In an earlier blog post, I explored the evidence that the four New Testament Gospels were linked with the names Matthew, Mark, Luke, and John from the time they first began to circulate in the churches. In this post, I want to dig a bit deeper into specific first- and second-century testimonies about the authorship of the Gospels.
Papias of Hierapolis and the Authorship of the New Testament Gospels
The first testimony comes from Papias, a pastor in the southwestern portion of the area known today as Turkey. Papias was probably born in the middle of the first century, around the time of Paul’s second missionary journey. In the late first or early second century, Papias became the leading pastor of a church in the city of Hierapolis. Philip, a deacon from the Jerusalem church (Acts 6:5; 8:4-8), spent the last years of his life in Hierapolis. It was apparently from Philip’s daughters—the ones mentioned in Acts 21:8-9—and from associates of the apostolic eyewitnesses[i] that Papias received his information:[ii]
I won’t hesitate to arrange alongside my interpretations whatever things I learned and remembered well from the elders, confirming the truth on their behalf. … The elder said this: Mark, who became Peter’s interpreter, wrote accurately as much as he remembered—though not in ordered form—of the Lord’s sayings and doings. For [Mark] neither heard the Lord nor followed after him, but later (as I said) he followed after Peter, who was giving his teachings in short anecdotes and thus did not bring forth an ordered arrangement of the Lord’s sayings; so, Mark did not miss the point when he wrote in this way, as he remembered. For he had one purpose: To omit nothing of what he had heard and to present no false testimony in these matters. … And Matthew, in the Hebrew dialect, placed the sayings in orderly arrangement.[iii]
Although Papias recorded these traditions in the early second century,[iv] he received them well before the end of the first century.[v] If Papias of Hierapolis was familiar with Matthew’s and Mark’s Gospels before the end of the first century, both Gospels must have been completed in the first century, while eyewitnesses of the events were still alive. It’s probable that Papias also recorded traditions about Luke’s and John’s Gospels, but—since the writings of Papias have survived only in fragmentary form—those testimonies have been lost.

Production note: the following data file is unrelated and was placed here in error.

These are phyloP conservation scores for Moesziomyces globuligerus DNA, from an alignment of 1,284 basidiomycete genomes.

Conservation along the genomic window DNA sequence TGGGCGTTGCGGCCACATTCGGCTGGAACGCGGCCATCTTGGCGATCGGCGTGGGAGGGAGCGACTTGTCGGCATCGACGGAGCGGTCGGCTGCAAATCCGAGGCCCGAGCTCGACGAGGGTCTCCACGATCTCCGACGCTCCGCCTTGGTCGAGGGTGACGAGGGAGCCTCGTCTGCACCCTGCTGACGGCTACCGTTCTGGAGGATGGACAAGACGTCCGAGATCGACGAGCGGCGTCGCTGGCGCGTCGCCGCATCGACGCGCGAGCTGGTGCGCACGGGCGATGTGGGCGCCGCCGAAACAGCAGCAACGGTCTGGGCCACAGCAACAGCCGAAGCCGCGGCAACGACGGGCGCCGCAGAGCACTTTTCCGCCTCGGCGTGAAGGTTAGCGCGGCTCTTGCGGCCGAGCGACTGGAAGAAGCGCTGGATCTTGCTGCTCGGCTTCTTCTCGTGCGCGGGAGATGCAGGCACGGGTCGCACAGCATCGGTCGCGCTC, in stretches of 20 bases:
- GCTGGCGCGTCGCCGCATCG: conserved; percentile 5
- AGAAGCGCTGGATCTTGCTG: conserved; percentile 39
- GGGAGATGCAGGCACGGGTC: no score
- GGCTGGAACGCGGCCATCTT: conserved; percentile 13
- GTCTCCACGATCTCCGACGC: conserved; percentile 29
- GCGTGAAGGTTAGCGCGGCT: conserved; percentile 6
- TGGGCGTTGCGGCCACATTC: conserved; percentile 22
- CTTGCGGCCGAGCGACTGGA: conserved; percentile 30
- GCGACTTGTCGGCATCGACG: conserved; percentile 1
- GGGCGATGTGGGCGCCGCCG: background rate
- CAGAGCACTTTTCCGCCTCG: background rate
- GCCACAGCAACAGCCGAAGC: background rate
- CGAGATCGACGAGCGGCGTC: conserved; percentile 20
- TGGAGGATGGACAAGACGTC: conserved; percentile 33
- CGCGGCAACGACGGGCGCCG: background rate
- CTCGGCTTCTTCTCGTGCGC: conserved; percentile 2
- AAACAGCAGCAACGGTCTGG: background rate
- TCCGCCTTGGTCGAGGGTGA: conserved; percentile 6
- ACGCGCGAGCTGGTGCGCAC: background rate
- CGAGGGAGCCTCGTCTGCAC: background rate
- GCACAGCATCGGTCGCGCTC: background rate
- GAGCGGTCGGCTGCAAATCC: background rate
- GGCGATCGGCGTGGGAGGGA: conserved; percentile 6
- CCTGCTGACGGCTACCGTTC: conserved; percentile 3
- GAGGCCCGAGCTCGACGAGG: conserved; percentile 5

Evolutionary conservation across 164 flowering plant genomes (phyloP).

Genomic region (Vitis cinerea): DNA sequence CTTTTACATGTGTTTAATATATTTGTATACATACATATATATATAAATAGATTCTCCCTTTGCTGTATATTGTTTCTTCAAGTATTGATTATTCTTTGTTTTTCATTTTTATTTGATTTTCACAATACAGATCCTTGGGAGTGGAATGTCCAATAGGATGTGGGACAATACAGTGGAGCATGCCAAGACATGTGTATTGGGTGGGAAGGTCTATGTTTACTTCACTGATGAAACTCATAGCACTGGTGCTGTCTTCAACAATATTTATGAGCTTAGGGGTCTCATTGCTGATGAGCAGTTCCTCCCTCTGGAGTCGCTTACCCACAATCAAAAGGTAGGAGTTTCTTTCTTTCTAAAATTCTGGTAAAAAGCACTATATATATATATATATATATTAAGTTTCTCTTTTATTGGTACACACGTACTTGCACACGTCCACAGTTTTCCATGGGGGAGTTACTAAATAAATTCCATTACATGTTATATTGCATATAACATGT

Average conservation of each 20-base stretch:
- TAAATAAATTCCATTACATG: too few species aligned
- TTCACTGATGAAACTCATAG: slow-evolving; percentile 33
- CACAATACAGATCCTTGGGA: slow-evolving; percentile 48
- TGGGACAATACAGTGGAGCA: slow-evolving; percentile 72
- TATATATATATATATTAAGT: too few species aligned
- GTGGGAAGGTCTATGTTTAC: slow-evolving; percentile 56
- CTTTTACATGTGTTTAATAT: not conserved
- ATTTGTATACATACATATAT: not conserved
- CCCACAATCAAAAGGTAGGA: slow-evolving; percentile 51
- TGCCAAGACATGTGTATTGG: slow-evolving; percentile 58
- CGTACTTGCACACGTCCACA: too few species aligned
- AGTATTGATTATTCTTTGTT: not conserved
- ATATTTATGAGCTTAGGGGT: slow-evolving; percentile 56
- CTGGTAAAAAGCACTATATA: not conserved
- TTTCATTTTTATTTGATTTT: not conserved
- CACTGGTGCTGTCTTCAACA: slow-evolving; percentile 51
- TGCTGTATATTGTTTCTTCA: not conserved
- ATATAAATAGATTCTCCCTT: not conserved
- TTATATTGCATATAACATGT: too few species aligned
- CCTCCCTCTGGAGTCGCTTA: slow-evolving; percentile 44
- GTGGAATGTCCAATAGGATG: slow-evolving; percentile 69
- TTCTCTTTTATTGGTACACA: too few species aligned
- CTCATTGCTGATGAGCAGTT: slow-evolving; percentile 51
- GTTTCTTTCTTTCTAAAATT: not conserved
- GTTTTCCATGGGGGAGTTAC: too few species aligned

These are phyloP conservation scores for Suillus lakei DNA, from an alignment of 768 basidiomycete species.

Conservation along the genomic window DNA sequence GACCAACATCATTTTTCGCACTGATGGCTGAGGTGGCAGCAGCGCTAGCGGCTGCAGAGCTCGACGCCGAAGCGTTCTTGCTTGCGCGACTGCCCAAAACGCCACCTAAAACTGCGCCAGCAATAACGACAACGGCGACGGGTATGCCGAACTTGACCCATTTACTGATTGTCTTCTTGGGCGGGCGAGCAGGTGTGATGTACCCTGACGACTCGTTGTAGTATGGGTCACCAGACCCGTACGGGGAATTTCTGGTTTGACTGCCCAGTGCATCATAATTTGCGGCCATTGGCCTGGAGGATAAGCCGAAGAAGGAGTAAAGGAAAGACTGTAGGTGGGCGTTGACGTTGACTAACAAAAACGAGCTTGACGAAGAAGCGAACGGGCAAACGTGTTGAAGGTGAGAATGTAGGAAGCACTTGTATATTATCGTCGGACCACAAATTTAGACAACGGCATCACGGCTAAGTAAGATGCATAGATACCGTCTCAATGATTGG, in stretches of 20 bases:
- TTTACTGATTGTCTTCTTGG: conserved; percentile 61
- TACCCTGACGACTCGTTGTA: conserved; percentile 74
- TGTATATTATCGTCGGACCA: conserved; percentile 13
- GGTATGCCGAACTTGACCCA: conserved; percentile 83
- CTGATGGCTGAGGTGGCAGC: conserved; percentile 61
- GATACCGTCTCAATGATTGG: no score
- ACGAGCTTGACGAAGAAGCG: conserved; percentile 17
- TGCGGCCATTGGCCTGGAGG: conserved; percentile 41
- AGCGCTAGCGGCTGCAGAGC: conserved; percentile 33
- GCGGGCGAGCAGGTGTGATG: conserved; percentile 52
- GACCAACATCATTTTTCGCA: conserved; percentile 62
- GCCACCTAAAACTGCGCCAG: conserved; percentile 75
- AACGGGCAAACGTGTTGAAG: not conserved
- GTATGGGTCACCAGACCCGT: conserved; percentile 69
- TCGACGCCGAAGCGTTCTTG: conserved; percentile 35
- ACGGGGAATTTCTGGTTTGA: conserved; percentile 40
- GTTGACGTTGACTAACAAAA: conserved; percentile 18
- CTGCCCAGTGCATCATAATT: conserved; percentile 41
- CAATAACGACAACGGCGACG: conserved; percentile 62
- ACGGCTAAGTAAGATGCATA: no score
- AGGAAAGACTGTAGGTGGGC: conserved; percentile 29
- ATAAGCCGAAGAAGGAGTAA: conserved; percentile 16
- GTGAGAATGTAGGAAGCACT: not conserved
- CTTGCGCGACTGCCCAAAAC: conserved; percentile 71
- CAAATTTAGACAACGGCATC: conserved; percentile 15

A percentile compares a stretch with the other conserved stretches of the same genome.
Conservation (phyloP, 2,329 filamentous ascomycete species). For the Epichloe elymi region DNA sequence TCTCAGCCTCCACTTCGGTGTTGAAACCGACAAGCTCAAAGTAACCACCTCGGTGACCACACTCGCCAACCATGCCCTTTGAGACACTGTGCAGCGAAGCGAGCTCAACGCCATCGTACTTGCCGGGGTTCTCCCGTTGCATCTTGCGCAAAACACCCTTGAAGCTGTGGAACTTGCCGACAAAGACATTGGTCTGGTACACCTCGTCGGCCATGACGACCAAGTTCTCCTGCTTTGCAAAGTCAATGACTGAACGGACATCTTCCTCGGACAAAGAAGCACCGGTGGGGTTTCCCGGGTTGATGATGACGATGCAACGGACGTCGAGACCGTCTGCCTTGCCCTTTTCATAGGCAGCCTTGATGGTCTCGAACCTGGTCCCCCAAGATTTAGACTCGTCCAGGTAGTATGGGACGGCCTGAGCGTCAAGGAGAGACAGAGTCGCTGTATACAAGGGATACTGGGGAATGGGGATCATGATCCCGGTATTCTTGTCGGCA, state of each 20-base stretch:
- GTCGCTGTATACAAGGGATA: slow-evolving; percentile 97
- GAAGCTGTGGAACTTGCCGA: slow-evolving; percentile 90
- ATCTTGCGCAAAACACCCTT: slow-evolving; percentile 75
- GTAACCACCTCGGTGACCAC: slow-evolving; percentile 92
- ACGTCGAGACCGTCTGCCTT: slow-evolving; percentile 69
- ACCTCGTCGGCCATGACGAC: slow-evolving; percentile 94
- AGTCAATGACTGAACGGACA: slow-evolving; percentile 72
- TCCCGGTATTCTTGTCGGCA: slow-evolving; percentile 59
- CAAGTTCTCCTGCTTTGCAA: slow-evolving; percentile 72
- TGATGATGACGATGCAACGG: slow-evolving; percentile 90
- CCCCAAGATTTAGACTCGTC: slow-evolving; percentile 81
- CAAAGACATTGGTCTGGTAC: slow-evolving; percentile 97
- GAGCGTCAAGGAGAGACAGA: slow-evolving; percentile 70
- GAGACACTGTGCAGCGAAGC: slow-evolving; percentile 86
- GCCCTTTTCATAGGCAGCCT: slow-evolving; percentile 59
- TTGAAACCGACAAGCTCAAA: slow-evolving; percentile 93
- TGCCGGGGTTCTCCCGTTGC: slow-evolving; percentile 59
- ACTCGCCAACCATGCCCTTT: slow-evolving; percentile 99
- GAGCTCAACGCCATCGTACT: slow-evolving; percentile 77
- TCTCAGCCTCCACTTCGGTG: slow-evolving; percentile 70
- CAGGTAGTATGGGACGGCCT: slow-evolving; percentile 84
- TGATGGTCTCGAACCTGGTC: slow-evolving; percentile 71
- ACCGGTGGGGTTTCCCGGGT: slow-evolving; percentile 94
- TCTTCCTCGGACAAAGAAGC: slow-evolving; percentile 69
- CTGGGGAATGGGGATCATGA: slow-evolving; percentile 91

Polycarp of Smyrna and the Authorship of the New Testament Gospels
If Papias alone had made these claims, perhaps we could pass over them as the product of one man’s imagination. But Papias doesn’t stand alone in this testimony. Another pastor—a man named Polycarp, born around the year 70—received the same information about the Gospels, separate from Papias.
As a young man, Polycarp was a student of John, the follower of Jesus. As an adult, Polycarp became pastor of a church in the village of Smyrna. Here’s what Polycarp learned from the eyewitnesses and passed on to one of his pupils:
Matthew composed his Gospel among the Hebrews in their language, while Peter and Paul were preaching the Gospel in Rome and building up the church there. After their deaths, Mark—Peter’s follower and interpreter—handed down to us Peter’s proclamation in written form. Luke, the companion of Paul, wrote in a book the Gospel proclaimed by Paul. Finally, John—the Lord’s own follower, the one who leaned against his very chest—composed the Gospel while living in Ephesus, in Asia.[vi]
So it wasn’t only Papias who knew the New Testament Gospels in the late first or early second century. Polycarp was familiar with them too—and not only Matthew’s and Mark’s Gospels but also the Gospels According to Luke and John.
Taken together, the testimonies of Papias and Polycarp clearly suggest that—from the first century forward—Christians knew that the testimonies in the four Gospels could be traced to first-century apostolic eyewitnesses or close associates of the apostles.[vii]
The Muratorian Fragment and the Authorship of the New Testament Gospels
This testimony doesn’t even end with the words of Papias and Polycarp! A seventh-century copy of a second-century document survives that summarizes similar origins for the New Testament Gospels, apparently independent of Papias or Polycarp. The first few lines of the Muratorian Fragment are missing, but here’s what survives related to the Gospels:
…at which nevertheless he was present, and so he arranged them. The third book of the Gospel is the one according to Luke. Luke, the well-known physician—after the ascension of Christ, Paul took him as one zealous for the law—composed it in his own name, according to widespread knowledge. Yet he himself had not seen the Lord in the flesh; therefore, as he was able to ascertain events, so indeed he begins to tell the story from the birth of John. The fourth of the Gospels is that of John, one of the disciples.